A Vanson Bourne study of 400 IT decision makers (ITDM) in the US and UK reveals that 92 percent feel that their infrastructure is not agile enough to deliver robust and scalable services to stakeholders or support next-generation applications. The survey commissioned by Brocade indicates that enterprises are being restricted by legacy network resources, putting them in the position of having to decommission some of their older systems and also raising questions about whether existing data center architectures will carry them forward into the future.
To further highlight the challenge facing these organizations, more than a quarter of respondents admitted to having to take remedial action on network outages several times a week, if not daily, while almost a fifth of respondents candidly stated that their network was not fit for purpose, suggesting that the legacy network is in need of change.
"Over the last ten years, the way we interact with data has evolved beyond anyone's expectation. Billions of connected devices are overloading global networks with requests every second, and users demand always-on, instantaneous access to applications and services. Virtualization and cloud models are scaling at pace but require greater network agility and performance, as well as reduced operational cost and complexity. All of these factors are placing pressure on an infrastructure that, frankly, was never designed to deal with such demands. While the problem itself is not new, the scale to which it is impacting businesses means that enterprises must address it immediately or face the real danger of becoming obsolete to their customers," said Jason Nolet, Vice President Data Center Switching and Routing at Brocade.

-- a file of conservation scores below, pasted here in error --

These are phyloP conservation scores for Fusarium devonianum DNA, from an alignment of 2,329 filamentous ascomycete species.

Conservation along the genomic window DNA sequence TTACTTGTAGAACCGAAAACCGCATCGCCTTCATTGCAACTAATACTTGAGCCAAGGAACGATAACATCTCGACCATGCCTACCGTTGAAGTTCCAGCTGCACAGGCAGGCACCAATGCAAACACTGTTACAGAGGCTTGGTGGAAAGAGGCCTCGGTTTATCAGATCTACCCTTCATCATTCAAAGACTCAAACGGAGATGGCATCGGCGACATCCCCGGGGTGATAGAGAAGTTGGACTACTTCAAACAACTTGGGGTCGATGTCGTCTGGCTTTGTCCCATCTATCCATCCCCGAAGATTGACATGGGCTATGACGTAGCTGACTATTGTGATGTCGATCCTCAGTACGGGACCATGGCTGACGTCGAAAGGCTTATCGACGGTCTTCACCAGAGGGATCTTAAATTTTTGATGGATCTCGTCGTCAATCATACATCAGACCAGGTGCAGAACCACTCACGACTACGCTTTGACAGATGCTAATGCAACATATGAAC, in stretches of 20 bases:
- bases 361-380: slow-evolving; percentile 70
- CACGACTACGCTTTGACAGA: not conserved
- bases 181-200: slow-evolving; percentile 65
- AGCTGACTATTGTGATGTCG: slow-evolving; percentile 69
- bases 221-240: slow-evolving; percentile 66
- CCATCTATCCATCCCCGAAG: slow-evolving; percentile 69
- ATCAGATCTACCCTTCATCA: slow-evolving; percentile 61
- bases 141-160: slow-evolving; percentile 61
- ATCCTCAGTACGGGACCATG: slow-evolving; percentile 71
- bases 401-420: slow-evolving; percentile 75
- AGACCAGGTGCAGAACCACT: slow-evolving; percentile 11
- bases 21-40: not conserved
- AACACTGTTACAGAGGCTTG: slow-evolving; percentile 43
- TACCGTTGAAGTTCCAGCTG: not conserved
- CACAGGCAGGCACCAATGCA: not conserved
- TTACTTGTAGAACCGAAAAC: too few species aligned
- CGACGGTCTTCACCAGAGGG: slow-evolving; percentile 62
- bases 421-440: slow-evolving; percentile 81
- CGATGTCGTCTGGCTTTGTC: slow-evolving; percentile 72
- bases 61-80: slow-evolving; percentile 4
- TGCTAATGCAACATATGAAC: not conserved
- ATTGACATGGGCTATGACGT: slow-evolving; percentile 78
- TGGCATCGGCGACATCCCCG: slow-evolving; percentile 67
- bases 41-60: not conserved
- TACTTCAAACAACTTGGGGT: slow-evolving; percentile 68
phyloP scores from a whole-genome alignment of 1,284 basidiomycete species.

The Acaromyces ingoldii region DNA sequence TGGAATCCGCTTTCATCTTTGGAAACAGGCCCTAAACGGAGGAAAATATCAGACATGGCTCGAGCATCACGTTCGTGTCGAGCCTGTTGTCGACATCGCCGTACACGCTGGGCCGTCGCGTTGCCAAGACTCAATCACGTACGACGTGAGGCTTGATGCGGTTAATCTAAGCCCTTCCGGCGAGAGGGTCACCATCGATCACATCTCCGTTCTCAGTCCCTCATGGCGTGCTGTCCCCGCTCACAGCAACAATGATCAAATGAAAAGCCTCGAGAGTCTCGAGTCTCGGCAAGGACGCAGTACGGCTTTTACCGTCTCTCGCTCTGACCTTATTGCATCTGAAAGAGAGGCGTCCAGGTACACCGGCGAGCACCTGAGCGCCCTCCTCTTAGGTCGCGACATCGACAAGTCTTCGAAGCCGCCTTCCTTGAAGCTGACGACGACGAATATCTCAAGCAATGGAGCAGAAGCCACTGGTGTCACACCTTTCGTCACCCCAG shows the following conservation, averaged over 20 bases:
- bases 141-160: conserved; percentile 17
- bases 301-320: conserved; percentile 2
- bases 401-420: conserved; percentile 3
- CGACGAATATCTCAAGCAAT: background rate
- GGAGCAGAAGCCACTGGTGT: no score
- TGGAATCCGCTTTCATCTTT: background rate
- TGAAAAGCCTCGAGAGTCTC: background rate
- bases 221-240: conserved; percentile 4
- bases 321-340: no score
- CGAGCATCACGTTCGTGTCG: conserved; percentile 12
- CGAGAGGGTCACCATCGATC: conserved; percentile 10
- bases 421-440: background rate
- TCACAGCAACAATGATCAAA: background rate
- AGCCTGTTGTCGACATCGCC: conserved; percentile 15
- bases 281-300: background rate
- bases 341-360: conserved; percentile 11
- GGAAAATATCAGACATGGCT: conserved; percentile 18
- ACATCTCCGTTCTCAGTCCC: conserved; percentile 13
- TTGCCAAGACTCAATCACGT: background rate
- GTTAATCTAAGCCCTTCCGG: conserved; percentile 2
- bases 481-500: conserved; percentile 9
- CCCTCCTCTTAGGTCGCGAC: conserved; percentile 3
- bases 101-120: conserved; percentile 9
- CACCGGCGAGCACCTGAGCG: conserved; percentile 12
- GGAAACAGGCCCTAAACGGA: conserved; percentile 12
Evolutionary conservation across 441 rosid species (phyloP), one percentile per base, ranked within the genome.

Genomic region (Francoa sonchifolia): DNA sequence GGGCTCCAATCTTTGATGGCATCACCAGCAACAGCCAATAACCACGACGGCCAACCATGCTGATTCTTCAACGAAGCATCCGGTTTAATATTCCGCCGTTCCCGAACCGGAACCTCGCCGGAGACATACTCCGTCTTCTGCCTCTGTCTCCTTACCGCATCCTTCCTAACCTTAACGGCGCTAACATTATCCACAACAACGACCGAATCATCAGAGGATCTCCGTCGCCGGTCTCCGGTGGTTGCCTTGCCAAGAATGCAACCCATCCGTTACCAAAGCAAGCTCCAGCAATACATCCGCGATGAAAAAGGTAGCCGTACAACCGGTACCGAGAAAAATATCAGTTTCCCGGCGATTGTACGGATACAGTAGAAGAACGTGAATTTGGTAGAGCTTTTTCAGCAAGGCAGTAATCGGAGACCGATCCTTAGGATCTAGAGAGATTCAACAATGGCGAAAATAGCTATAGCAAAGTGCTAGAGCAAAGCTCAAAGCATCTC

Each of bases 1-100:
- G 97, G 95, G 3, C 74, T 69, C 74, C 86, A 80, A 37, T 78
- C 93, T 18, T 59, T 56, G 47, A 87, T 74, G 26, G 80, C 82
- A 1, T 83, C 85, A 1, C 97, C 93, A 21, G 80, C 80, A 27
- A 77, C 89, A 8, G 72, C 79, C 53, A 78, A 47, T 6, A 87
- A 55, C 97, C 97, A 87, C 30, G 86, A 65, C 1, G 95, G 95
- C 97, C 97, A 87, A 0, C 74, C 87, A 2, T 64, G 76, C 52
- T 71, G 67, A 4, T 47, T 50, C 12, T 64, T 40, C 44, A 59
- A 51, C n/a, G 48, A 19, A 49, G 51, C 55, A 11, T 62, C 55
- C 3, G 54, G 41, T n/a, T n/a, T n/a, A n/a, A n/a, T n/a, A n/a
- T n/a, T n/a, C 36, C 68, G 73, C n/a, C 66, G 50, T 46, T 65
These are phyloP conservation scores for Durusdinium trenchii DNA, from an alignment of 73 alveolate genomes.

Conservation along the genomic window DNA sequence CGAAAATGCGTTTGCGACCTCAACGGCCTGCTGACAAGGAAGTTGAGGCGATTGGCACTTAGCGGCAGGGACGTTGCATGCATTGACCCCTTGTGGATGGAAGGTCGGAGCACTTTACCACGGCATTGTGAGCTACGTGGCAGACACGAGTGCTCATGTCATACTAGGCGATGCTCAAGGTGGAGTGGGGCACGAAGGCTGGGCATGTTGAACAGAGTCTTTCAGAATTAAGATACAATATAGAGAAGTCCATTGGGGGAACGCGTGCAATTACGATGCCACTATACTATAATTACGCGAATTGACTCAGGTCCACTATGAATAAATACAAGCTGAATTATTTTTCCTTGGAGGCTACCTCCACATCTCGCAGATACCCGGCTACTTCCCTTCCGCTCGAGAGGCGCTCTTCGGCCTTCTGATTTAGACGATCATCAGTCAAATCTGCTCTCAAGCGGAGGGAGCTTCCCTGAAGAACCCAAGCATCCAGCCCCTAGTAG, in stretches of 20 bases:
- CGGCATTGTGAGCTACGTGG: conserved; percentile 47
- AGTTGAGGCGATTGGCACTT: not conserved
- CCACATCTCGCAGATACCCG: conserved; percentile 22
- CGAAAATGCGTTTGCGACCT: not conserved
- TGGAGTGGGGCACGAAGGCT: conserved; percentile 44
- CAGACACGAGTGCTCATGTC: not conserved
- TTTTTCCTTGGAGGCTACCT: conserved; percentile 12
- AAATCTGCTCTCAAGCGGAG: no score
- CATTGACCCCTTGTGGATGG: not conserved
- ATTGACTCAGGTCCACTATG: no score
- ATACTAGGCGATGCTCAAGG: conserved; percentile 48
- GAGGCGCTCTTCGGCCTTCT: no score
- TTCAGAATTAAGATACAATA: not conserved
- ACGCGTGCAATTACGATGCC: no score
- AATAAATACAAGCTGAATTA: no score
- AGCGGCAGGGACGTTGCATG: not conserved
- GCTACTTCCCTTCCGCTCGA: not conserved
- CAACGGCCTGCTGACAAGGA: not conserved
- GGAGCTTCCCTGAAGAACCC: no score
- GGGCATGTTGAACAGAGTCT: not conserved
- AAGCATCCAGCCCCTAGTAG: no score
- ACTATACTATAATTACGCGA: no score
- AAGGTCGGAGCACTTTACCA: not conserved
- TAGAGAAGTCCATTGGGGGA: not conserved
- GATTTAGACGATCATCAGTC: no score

Acknowledging that their current networks cannot scale to meet short- to mid-term business needs, more than half of senior ITDMs are either actively evaluating Software-Defined Networking (SDN) technologies or plan to do so in the next 12 months.
Users believe that a software-based approach will deliver improved uptime and availability, better access to real-time information and increased productivity, so they are looking to re-engineer their environments to help them on the journey to SDN. As such, 65 percent of respondents are actively using (or evaluating in the next year) Ethernet fabric architectures in a bid to manage their current cost, complexity and reliability challenges while building the robust physical infrastructure needed for SDN.
Other key findings from the research included:
Vanson Bourne believes the findings no doubt are a shot across the bow to market leader Cisco, which Brocade hopes to overtake as SDN becomes more popular.